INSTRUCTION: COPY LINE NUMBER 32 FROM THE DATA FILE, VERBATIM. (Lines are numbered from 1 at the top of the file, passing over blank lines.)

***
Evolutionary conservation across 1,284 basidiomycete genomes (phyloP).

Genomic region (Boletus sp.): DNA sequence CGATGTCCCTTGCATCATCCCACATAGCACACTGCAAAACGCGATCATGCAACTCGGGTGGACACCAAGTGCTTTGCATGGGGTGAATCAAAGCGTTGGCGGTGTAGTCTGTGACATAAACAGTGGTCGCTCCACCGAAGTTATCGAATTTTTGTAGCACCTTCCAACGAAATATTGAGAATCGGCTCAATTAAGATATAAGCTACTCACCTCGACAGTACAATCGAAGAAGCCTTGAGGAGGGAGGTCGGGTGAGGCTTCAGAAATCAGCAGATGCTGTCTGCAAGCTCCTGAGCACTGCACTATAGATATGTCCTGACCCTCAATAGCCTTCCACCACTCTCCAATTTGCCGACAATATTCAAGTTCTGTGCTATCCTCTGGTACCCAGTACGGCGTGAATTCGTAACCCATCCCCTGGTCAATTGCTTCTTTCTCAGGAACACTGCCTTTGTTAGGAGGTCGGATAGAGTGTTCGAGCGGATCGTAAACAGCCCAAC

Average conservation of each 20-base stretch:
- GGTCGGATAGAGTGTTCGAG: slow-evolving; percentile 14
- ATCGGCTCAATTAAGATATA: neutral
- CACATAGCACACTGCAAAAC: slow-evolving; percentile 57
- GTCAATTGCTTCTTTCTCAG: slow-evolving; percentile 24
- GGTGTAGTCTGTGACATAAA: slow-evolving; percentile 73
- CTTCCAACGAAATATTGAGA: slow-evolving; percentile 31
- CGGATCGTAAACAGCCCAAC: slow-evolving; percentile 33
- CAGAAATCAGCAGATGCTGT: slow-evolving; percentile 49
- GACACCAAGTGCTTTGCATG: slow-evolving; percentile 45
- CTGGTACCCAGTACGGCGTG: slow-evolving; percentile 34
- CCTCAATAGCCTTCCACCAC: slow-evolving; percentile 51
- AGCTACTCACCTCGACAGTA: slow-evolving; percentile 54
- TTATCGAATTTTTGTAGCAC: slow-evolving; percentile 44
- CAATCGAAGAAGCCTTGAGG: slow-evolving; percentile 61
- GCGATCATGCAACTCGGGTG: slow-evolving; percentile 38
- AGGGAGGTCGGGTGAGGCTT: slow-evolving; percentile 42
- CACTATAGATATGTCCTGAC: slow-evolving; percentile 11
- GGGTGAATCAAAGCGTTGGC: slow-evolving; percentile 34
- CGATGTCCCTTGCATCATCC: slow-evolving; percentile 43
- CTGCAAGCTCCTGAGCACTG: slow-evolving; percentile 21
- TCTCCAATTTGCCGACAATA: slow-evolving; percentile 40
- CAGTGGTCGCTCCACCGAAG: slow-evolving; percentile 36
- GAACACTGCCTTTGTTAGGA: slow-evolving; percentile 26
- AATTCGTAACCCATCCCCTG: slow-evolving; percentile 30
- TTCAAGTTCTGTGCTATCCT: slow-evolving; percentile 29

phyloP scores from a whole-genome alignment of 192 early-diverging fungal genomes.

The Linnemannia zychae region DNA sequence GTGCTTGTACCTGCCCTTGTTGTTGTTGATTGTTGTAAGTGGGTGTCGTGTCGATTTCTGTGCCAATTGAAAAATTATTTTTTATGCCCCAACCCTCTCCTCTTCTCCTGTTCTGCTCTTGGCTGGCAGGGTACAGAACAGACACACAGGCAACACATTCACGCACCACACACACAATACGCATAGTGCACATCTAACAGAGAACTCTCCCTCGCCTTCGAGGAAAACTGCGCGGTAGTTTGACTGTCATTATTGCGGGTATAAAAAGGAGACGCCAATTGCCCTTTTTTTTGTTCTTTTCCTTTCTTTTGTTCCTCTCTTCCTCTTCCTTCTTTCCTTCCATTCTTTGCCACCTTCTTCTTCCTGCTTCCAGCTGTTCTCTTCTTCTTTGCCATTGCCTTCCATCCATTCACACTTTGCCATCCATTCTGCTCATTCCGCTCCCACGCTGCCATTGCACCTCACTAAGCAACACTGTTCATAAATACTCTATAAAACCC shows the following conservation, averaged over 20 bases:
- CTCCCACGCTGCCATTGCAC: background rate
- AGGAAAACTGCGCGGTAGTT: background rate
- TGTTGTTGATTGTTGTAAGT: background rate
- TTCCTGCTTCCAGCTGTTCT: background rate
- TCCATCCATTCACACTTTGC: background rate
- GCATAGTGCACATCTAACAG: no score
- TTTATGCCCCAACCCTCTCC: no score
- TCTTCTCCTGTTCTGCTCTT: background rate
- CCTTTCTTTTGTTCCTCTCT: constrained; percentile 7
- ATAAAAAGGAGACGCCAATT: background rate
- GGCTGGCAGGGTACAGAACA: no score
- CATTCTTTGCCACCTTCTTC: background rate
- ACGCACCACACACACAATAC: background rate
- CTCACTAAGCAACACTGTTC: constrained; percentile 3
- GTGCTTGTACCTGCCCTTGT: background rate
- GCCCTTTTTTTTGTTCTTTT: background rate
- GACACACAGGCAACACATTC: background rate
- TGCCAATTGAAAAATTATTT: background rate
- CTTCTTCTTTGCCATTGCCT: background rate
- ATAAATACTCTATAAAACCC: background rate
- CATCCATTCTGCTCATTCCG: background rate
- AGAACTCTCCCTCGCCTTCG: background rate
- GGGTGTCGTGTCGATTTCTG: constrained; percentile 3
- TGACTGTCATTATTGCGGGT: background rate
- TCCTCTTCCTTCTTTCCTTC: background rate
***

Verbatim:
- AGGAAAACTGCGCGGTAGTT: background rate